Evil wizards, football, and boobs: weird Solitaire games on Steam

Gridiron Solitaire


The story: There's a newsreel at the start that says a bunch of things about football, but the basic story is that you own a football team and you want to win all the football! Your path to football victory involves clicking cards with little football players on them. There's a real season and everything.

The game: Doesn't feel much like solitaire or football, really. You're looking to find two cards, one red, one black, that are only one number off in value. Click them, and they're replaced by two new cards. Do that as much as you can to advance or defend. It's not terrible, it's just sort of unclear how far the ball is going to move and what your AI opponent is doing.

The music: Boisterous marching band rah-rah go-team type stuff you will want to turn off pretty quickly.


Enough room to enter my name of choice? There's not a whole lotta room, but I wanted to name my team the PC Gamer Computers, and I was able to! A-.

A weird thing about it: Even when you get a first down, it'll usually be, like, 1st down and 40. Which is weird, because the point of first down, besides getting four more tries, is that you don't have to go that far to get another first down.

Pretty Girls Mahjong Solitaire


The story: A series of young women with large breasts invite you to play mahjong solitaire, and the very sight of you clicking on matching tiles arouses them so much they moan, squeak, giggle, or make high-pitched cat noises. After a few rounds a monkey(?) riding on a cloud slowly lowers a bar to reveal a skimpy outfit (on the women, not the monkey), which the women seem embarrassed about. They're not alone.

The game: It's an okay mahjong game, though it's timed, which is bad. Why is there a timer? When I seduce women with my solitaire skills in real life, I find a leisurely pace works better than a frantic scramble to match peacock symbols. It's also, like, $15.

The music: Super loud action anime music that is very well made and that I turned off immediately.

Enough room to enter my name of choice? It never asks for a name. I think it knows everyone involved should remain anonymous.

A weird thing about it: So, I totally get that playing mahjong turns these women on to the point of them allowing a magical monkey to take off their clothing. Why wouldn't it? There's simply nothing sexier than someone recognizing identical symbols. But once they've revealed their bikini, latex body suit, or futuristic spaceship flight attendant outfit, they then put their original clothing back on and you have to play more mahjong to see another outfit. That's definitely the only thing confusing about this game, other than the fact that there are far easier ways to see cartoon bikini-boobs than by playing hours of mahjong and enlisting the help of a small, hovering, breast-loving monkey.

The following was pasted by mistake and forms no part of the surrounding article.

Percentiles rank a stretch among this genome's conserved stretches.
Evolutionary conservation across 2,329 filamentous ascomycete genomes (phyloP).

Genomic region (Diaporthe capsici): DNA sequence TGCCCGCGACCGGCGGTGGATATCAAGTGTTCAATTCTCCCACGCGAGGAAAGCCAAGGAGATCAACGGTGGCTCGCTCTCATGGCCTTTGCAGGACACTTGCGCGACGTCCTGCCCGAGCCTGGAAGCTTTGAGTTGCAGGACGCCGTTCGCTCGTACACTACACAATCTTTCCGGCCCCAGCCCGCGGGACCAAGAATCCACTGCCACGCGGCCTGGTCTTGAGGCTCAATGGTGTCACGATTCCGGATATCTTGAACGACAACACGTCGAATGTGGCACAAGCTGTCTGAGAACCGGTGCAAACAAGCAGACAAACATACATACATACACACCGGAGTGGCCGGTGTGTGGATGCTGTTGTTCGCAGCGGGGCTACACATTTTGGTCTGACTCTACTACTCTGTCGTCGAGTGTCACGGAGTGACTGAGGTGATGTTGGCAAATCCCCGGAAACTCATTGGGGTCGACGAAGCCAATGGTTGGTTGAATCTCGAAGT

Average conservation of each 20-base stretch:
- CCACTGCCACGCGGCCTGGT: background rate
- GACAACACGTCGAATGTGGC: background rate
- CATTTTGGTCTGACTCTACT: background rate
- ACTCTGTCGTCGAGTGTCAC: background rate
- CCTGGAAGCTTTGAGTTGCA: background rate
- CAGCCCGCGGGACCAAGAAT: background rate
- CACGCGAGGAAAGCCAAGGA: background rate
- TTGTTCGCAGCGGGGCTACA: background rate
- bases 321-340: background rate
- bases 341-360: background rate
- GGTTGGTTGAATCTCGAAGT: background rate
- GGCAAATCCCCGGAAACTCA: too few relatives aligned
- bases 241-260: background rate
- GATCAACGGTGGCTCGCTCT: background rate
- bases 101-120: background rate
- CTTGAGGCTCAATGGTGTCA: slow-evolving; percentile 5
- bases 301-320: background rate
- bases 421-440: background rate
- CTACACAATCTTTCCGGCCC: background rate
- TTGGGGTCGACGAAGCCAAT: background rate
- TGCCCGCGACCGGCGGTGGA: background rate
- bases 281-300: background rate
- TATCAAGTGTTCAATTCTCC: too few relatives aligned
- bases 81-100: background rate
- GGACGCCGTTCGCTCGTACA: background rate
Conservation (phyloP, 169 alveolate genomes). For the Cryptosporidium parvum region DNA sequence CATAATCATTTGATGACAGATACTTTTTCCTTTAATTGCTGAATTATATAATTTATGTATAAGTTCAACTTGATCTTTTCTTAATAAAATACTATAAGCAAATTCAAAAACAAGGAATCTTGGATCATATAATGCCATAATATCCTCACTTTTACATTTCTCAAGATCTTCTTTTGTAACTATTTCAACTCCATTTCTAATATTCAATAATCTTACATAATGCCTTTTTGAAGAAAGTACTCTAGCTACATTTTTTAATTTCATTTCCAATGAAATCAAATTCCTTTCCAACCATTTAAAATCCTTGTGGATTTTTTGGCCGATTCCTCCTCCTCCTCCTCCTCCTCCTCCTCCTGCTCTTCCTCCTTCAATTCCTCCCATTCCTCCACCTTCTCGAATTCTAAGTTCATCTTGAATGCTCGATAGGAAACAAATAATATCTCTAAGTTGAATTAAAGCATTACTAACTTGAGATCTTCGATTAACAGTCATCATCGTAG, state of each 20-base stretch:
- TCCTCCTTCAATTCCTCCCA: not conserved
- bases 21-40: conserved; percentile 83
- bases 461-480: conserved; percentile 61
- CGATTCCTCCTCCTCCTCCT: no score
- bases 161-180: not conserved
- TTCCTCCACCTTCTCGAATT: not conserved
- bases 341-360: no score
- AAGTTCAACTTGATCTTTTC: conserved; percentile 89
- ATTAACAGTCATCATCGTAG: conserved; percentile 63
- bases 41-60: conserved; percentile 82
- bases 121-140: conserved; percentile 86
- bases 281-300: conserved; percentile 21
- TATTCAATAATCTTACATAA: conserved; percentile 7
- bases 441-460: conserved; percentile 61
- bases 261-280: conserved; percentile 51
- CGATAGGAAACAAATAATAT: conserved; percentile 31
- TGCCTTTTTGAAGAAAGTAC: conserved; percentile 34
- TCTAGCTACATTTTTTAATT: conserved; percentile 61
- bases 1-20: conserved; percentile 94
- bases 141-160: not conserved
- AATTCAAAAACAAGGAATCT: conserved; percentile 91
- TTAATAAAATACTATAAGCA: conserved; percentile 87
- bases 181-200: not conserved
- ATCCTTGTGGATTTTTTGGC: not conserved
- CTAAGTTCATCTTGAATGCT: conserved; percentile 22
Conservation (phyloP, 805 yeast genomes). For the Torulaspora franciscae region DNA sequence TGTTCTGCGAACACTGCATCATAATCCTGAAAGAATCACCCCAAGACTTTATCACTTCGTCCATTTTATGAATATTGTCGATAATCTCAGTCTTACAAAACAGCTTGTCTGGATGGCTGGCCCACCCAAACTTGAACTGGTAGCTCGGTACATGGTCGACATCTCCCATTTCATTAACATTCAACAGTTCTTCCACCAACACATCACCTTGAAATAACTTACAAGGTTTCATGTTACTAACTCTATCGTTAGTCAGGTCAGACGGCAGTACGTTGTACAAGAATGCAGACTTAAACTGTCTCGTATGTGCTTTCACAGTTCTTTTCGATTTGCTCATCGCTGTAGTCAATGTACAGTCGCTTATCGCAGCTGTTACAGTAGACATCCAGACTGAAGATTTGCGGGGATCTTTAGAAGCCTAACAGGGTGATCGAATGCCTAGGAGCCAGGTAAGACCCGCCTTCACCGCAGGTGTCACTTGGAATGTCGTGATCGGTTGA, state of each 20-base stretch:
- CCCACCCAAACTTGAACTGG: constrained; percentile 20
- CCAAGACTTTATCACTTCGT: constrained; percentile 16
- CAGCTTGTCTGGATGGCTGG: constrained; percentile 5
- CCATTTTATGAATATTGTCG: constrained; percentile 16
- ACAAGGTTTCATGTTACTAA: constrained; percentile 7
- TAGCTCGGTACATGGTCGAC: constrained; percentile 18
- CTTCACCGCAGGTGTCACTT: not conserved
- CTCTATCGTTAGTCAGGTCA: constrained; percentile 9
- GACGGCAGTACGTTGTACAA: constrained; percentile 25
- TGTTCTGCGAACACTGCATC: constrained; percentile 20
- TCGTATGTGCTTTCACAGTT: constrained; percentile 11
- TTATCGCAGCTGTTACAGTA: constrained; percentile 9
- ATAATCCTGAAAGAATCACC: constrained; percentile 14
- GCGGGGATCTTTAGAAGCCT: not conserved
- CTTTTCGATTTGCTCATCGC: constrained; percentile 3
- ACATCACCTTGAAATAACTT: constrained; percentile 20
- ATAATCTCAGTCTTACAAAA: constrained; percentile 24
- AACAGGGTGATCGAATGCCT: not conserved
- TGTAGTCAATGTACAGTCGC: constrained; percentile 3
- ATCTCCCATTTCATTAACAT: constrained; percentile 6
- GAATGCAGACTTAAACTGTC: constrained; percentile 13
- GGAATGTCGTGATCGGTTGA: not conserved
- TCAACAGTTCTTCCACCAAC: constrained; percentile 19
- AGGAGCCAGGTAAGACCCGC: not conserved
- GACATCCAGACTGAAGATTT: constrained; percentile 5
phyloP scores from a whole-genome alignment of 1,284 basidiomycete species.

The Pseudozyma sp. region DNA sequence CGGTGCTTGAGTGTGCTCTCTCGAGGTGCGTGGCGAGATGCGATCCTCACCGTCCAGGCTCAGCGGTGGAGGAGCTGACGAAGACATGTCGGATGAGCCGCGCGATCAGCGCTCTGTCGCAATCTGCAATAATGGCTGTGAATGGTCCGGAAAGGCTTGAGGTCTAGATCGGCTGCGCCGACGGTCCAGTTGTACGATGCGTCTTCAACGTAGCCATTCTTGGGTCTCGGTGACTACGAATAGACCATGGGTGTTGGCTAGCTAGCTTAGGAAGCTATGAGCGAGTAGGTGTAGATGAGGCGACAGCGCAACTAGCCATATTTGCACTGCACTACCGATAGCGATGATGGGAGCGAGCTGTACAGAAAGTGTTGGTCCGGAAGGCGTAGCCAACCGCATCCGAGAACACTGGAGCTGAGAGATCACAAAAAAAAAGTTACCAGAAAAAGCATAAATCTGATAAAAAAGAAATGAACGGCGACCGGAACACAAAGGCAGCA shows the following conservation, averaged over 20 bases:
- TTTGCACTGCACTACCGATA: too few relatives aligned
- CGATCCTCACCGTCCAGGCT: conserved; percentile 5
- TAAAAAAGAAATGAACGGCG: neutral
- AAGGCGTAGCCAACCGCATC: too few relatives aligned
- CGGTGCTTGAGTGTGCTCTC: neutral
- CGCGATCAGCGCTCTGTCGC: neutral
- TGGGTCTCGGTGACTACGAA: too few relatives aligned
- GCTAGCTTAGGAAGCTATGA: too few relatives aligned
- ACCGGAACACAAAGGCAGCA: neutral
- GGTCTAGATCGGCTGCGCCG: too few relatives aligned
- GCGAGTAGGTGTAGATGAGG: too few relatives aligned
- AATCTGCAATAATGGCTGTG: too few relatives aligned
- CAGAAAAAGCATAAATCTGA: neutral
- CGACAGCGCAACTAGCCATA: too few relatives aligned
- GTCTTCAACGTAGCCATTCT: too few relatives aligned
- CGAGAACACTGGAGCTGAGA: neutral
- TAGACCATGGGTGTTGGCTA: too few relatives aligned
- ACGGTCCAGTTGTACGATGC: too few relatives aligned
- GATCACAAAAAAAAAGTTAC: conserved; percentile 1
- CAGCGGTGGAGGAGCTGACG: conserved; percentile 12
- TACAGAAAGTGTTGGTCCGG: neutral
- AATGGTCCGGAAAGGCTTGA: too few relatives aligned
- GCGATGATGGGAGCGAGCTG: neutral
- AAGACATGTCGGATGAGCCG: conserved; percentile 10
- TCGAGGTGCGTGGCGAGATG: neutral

Zombie Solitaire


The Story: In a scene featuring art clearly inspired by Plants vs. Zombies, a man eats a tofu burger and turns into a zombie, leading to the undead invading your house. You must escape to Safe Island, which is named either after the person who discovered it, famed adventurer Thomas Walton Briggingham Safe, or perhaps because it's safe from zombies. How will you get there? The answer is cards. The answer is always cards.

The game: It's not bad! You can buy bonus cards like shotguns (they kill zombie cards) and bowling balls (they take out a whole row of cards) and they're fun to use.

The music: Grating.


Enough room to enter my name of choice?: I wanted to call myself Zombified Version of Chris. I could not, however, despite there appearing to be plenty more room in the box.

A weird thing about it: In between rounds, you play a little minigame. When some zombies came at me in a parking lot, I had to search some cars, where I eventually found gasoline to fuel a chainsaw. I clicked on the zombies to kill them with the chainsaw, but it didn't work. I instead had to cut down a tree that squished the zombies. Chainsaw + zombies = tree? That's bad zombie math.

Christopher Livingston
Senior Editor

Chris started playing PC games in the 1980s, started writing about them in the early 2000s, and (finally) started getting paid to write about them in the late 2000s. Following a few years as a regular freelancer, PC Gamer hired him in 2014, probably so he'd stop emailing them asking for more work. Chris has a love-hate relationship with survival games and an unhealthy fascination with the inner lives of NPCs. He's also a fan of offbeat simulation games, mods, and ignoring storylines in RPGs so he can make up his own.